191. BD: Yeah, I think that’s it. I don’t know, I don’t know quite what it is, I think they’re just perverse, really. You know, springs to mind again, you know, that we were at a meeting last year in County Hall, and they knew that the trade unions were going to strike and they picked another day. Now that isn’t elitist, that is bloody perverse, you know, no matter what way you look at it. And we said then that we wouldn’t go along with that, and that’s when we started going our own way, you know, because we didn’t want to get into that kind of business, what you’re talking about the trade union movement, especially me because it’s my life, I don’t really have any other hobbies, only this is my hobby, it’s my life, I enjoy doing it, and I’m a trade unionist.

192. MC: I suppose being in local government, being engaged in local negotiations before . . .

193. BD: I think that was . . .

194. MC: . . . ’74 must have had a . . .

195. BD: Yeah, I think that, I think that’s always been a big thing. I think that’s been the big thing with it that they, for an awful lot of years, they made their own rules, you know, they decided their own future with a local council, or in our case with the GLC7, you know, and whatever you done with them was the rules of the game. But now they’re involved with a bigger ball game and, you know, to be honest, they’re third division players trying to play in the first division and they’re not used to it. You know, that’s how I see it, anyway. I’m pretty disappointed with ambulancemen in general. 7 Greater London Council
Transcript of interview of Bill Dunn by Mick Carpenter (MSS.229/6/C/CO/9)

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196. MC: What about, you mentioned the Federation of Ambulance Personnel.

197. BD: That’s right.

198. MC: You said that, sort of, was on the way out when you were starting.

199. BD: Well, when I was starting up in a branch it was on its way out. It was very prevalent when I was just belonging, you know. It was something I could never have personally joined because I believe if you’re going to be a part of a national body you’ve got to have highly-skilled negotiators who’ve come through the whole gambit of trade unionism, you know, started off as a shop steward, elevated himself or elevated or whatever, you know, to chairman and then to branch secretary, maybe been the auditor of the branch as well, you know, and then gone on regional chairman and then on to, you know, being very much involved in the Labour Party, seeing some of the negotiations at local level, maybe been a councillor, and then work your way through the system, you know, assistant regional secretary, regional secretary. That’s the only grounding I understand for a guy who’s going to eventually deal nationally with ambulancemen’s pay. Now, you know, I reckon I’m as good a trade unionist as anyone, but I wouldn’t want to dive in tomorrow and sit on the national negotiating committee. I’m sure I’d make a pils of it, you know. But this is what they were really suggesting, that we done our own negotiating, you know. And I particularly feel there’s more to a national, or there should be more to a national negotiator than that, which is even, you know, [indistinct]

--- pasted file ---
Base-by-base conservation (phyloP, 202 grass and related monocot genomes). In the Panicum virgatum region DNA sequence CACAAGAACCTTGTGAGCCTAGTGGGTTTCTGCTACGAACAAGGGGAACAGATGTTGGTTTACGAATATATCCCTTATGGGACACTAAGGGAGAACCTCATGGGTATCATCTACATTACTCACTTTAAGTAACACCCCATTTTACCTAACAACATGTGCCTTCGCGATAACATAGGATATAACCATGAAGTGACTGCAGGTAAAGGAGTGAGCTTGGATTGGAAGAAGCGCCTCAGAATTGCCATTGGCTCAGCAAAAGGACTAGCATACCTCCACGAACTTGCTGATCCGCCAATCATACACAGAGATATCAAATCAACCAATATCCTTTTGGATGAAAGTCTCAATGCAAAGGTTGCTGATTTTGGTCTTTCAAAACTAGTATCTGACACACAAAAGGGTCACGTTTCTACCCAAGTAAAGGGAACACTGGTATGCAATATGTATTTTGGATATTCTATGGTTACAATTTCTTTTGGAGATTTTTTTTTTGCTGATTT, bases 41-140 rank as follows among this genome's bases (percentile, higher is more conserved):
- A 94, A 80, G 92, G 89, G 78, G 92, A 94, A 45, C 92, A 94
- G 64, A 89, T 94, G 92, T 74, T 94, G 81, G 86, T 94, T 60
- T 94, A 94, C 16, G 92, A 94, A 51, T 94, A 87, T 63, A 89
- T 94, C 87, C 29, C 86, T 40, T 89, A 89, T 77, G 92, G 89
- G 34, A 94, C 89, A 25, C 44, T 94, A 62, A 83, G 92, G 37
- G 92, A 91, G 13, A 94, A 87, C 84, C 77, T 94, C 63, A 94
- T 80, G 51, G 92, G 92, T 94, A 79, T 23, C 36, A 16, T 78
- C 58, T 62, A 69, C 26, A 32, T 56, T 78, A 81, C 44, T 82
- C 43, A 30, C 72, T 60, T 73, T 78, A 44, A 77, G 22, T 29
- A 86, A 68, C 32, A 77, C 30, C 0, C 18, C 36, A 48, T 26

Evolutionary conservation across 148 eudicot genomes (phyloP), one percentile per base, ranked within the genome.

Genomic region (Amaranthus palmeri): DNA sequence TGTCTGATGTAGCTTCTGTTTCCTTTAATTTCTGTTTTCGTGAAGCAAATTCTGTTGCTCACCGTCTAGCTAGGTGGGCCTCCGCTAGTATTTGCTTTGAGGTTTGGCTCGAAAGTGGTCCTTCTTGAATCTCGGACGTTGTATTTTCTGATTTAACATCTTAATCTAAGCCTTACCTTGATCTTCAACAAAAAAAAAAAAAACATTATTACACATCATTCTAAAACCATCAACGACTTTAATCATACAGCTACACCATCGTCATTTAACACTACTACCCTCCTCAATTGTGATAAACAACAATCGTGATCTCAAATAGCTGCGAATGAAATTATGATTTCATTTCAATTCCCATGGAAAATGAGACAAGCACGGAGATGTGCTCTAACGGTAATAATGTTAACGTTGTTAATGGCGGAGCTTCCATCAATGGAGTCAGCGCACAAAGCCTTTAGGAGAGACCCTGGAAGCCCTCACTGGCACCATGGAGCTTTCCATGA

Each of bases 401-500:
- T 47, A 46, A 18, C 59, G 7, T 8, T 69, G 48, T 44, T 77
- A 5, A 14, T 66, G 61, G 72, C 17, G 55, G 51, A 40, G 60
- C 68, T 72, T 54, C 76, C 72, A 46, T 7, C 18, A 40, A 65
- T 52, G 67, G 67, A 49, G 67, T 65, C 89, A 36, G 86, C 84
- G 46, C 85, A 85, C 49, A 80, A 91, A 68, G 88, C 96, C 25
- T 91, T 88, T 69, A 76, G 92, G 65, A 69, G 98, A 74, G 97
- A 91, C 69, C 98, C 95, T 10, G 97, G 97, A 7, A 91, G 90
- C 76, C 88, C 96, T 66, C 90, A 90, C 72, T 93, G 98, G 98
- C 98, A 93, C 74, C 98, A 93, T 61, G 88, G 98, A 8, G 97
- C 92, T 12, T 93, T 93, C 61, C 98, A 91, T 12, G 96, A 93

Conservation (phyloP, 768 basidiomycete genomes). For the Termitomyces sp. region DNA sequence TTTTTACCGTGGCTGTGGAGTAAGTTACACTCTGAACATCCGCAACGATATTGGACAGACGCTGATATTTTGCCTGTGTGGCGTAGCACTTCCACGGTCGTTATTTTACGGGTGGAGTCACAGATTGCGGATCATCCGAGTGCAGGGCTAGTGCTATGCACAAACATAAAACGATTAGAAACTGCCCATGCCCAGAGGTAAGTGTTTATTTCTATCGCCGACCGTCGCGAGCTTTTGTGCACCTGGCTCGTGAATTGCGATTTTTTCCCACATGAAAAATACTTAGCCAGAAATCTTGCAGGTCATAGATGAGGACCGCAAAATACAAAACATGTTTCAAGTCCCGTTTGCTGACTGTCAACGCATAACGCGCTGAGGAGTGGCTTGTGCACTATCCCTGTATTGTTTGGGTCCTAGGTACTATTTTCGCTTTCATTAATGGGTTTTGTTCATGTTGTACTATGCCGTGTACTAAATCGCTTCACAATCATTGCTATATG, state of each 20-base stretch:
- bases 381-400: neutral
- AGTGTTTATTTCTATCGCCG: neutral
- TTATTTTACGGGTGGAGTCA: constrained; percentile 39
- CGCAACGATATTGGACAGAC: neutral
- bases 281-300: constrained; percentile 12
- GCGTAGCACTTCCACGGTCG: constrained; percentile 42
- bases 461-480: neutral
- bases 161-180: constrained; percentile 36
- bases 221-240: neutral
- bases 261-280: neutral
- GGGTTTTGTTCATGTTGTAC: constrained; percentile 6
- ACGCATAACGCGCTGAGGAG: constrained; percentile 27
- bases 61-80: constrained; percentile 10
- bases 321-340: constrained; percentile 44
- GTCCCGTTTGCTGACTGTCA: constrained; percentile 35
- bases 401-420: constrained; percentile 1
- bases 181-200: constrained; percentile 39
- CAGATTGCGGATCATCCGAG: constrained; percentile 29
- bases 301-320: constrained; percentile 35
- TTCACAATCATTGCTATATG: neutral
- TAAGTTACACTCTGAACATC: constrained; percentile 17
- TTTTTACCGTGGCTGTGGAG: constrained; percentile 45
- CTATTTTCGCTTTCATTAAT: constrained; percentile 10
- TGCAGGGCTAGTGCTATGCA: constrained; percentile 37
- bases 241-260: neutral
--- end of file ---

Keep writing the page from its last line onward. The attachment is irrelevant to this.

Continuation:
200. MC: ‘Cause they merged in the end, didn’t they?

201. BD: That’s right. I was instigational, actually, into getting them into COHSE. I spoke to Terry Mallinson in the first instance after being approached by some of the lads from [the] Federation and so I was . . .

202. MC: Was it mainly a London-based thing or?

203. BD: Well, it was basically Southend, you know, and London with the big issues, but there was some very, very strong areas of it, you know, Avon was very strong, and Cornwall, Devon.

204. MC: Did it have paid officials and things like that?

205. BD: Well, it did, but it was so haphazardly run, you know, that there was no really, I suppose I shouldn’t say this, I didn’t see it as a very well-run organisation, you know, I wouldn’t want to say any more than that in case somebody hears this and then takes me [indistinct] for libel, you know. But no, I didn’t see it as a particularly well-run thing. Like our COHSE magazine, they had a magazine called The Blue Light and, you know, this was a treacherous thing, it used to really pick out people who were involved in the trade union movement, you know, and who wouldn’t go into COHSE, and union officers, and it’d say terrible things about them, you know, and, you know, make out that they weren’t the people they were supposed to be. Ted Sheehan particularly suffered through it, he was Transport and General, and some of the guys from NUPE and, you know, and some of the branch secretaries. They really had a, you know, very, it was something like an ambulanceman’s Private Eye, but it wasn’t, there was very little humour in it, you know. And it’s never, I’ve always believed it’s never been any part of me to slag another socialist
Transcript of interview of Bill Dunn by Mick Carpenter (MSS.229/6/C/CO/9)

25

just for the pure fun of doing it, you know. If I’m going to slag someone I’d like to get him off in a room on his own, I wouldn’t want to do it in public or, you know, I would never go into press and say what a horrible guy the branch secretary next door was even if I believed it, you know. So, that alone was sufficient to keep me out of it, you know. And the fact that I’ve always been a trade unionist and I didn’t see what a friendly society could do for me.

206. MC:It could never have broken into the negotiations.

207. BD: No, it was never allowed to break into the negotiation[s], and quite rightly so, you know, quite rightly so in my opinion, quite rightly so.

208. MC: Is there anything I haven’t mentioned, covered at all in my questions that you think . . ?